Forty-four years after that fateful long weekend, Izzard still lives in Halifax. He spends his days with his partner of 14 years, Phil, travelling and enjoying some well-deserved downtime.    

 Shelley Taylor: How a bunch of second-hand books and a handful of vibrators became Halifax’s best sex shop.

Shelley Taylor was 29 years old and had $6,000 of cashed-in RRSPs when she started Venus Envy—the now-iconic Halifax sex shop and bookstore—in 1998. 

Taylor had moved back to Halifax from Ottawa and was running a catering business but wanted to do something different. She went dumpster-diving for furniture and flooring, bought piles of second-hand books, ordered a couple thousand dollars of sex toys and opened the first Venus Envy location on Inglis Street.

“It had almost no stock whatsoever It looked like a gallery,” she says, laughing. “Here is a vibrator!” Taylor and friends made the space into a “beautiful, kind of femme-y” store with soft seating, tea, cookies and flowers. 

The store was an attempt to provide a sex-positive, women- and queer-friendly space, where people could ask questions, feel comfortable and be respected. 

“It was only a couple of years later that I realized that why I really wanted to open Venus Envy was to try to heal some of the stuff that was broken in me from a sexual health perspective,” says Taylor.

At the time, Taylor felt a lot of shame around having herpes, which she contracted at 18. She was also in a long-term romance with a queer man and wasn’t able to find any resources about relationships like hers. When she did finally confide in someone about her relationship, the person—who assumed that all gay men were HIV-positive—reacted with horror.  “Also, I needed a job,” she adds jokingly. 

The store was well-received first by “the south end ladies,” as Taylor calls them. Then “tonnes of people started showing up who just seemed so excited and so relieved because they were seeing themselves reflected in a space and in the books and in what we were doing.”

The 1998 Pride Parade was held three months into Venus Envy’s operation. It poured that year and Taylor remembers people coming to the store post-parade, wearing handmade Pride T-shirts and adorned with buttons. “It was jammed with all of these wet queers and I was thrilled.”

That day prompted Taylor to relocate to the more central 1598 Barrington Street, where Venus Envy remains to this day. Opening day on Barrington was also the first day of the job for Marshall Haywood, Venus Envy’s first full-time staff person and future owner. 

Taylor sold the Halifax location in 2008 and the Ottawa store in 2016 after burning out years before. She still does sex ed, but would like to do more, and volunteers for Action Canada for Sexual Health and Rights which provides information on reproductive and sexual health. She currently has an  “awesome” job with the Ottawa Tool Library, and two years out she no longer misses Venus Envy, though she still gets to be involved in the fun stuff, like the recent 20th anniversary.

“To get to see the stores surviving, thriving and doing things differently than I would have done them—but in the ‘Oh that’s a great idea’ kind of way,” she says. “And interacting with these incredible staff people who have come on since I’ve been long gone. That to me, that’s joy.”

click to enlarge Coast 25: Queer, now and then
Brenda Barnes

Brenda Barnes: The activist’s fire is rooted in campus radio.

Much of the activism that Brenda Barnes was a part of in the early 90s—queer, AIDS, feminist—was a result of her time at CKDU. “Back in the day, the flavour around the radio station at Dalhousie University was of a very activist bent,” says Barnes, who spent five years with the station.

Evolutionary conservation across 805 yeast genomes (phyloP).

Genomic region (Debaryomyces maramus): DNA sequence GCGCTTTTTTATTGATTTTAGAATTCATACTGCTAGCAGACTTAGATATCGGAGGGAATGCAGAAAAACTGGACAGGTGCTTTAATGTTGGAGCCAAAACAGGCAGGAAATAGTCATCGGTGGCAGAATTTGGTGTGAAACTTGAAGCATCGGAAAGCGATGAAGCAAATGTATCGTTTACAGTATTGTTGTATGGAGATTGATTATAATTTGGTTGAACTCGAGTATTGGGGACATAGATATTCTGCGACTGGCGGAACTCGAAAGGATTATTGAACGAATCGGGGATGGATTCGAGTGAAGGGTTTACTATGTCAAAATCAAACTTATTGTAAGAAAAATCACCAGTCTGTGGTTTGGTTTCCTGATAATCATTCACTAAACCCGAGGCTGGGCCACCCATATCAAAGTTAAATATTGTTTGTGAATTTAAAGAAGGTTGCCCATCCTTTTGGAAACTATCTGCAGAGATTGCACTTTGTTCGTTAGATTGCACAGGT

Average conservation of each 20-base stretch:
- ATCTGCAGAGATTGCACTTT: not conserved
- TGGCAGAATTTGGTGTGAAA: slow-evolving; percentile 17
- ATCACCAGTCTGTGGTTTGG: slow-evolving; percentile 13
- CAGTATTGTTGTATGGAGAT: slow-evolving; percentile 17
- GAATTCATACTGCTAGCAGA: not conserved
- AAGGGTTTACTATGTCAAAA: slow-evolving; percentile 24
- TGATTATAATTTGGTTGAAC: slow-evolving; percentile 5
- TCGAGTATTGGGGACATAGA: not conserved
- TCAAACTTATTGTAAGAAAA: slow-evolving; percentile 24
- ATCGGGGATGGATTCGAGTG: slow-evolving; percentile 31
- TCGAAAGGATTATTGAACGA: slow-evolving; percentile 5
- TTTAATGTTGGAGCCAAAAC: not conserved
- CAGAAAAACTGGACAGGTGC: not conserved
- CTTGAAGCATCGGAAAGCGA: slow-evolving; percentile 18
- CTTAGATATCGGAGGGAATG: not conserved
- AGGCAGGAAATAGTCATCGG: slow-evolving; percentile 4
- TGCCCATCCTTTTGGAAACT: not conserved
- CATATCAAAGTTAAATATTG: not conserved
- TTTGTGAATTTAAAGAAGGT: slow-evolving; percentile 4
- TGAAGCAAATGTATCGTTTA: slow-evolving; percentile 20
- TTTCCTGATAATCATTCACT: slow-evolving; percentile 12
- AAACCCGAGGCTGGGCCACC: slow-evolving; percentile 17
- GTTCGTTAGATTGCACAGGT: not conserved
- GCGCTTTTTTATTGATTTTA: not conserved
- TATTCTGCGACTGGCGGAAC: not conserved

There she helped develop Living After Diagnosis, a monthly spot chronicling life with AIDS, as well as All Day All Gay, a daylong marathon of queer content. Barnes had just left the navy, which punished “homosexual behaviour,” in advance of the CSIS investigation required to maintain her security clearance. The self-described butch lesbian knew they would talk to her colleagues, and didn’t want them to have to lie.

At the station Barnes worked side-by-side with Dan Hart, a founding member of Halifax’s ACT UP, the famed AIDS activist group. Though ACT UP was more “Dan’s baby,” she participated in several actions. The most fun, says Barnes, was during the battle over whether men could dance shirtless at the community-run gay bar Rumours. “A number of us women thought, ‘We would like to support our brothers in being able to do that, and we would like to do that too,’” says Barnes. 

When the DJ played a previously agreed upon song, the women stripped off their shirts to reveal ACT UP’s signature “Silence = Death” stickers covering their nipples. 

Barnes did safe sex education with the People With AIDS Coalition, helped establish the Nova Scotia Women and AIDS Project, and attended an AIDS conference in Toronto. She also worked on Life After Diagnosis, a film sponsored by the PWA Coalition. 

In April of 1993 Barnes was part of a group that made the trek to the March on Washington for Lesbian, Gay and Bi Equal Rights and Liberation, which brought one million people to the National Mall. That day Barnes spent most of her time at the AIDS Memorial quilt

“You know when you see it, all laid out the way it was, and to see how many people had died already,” she says through tears, “and the amount of love that there was for everything single person…”

The newly formed Parents and Friends of Lesbians and Gays (PFLAG) had also set up booths on the grounds where people could get hugs. “It was unreal,” she says. 

That same year the CRTC held a public hearing on CKDU’s broadcasting license after receiving a complaint about “coarse language” and “reference to gay sexual preferences” during All Day, All Gay. Barnes received threats, including death threats, on her personal voicemail and her car was vandalized, but the police were “useless” and blamed her for the onslaught. 

Having “hit the wall,” Barnes visited a friend in the Yukon and decided to leave Halifax, where she no longer felt safe. Two decades plus after moving up north, Barnes has the balance she was searching for. She mountain-bikes and swims and has gotten into professional acting and stand-up comedy.

Barnes has worked for the CBC, the provincial government and a women’s shelter and is now the ED of an organization that encourages young women to take up the trades and careers in tech. In November she travelled to Ottawa for the government’s apology to LGBTQ+ Canadians. Though her activism might look different than it did in the '90s, “I’m still advocating for the underdog.”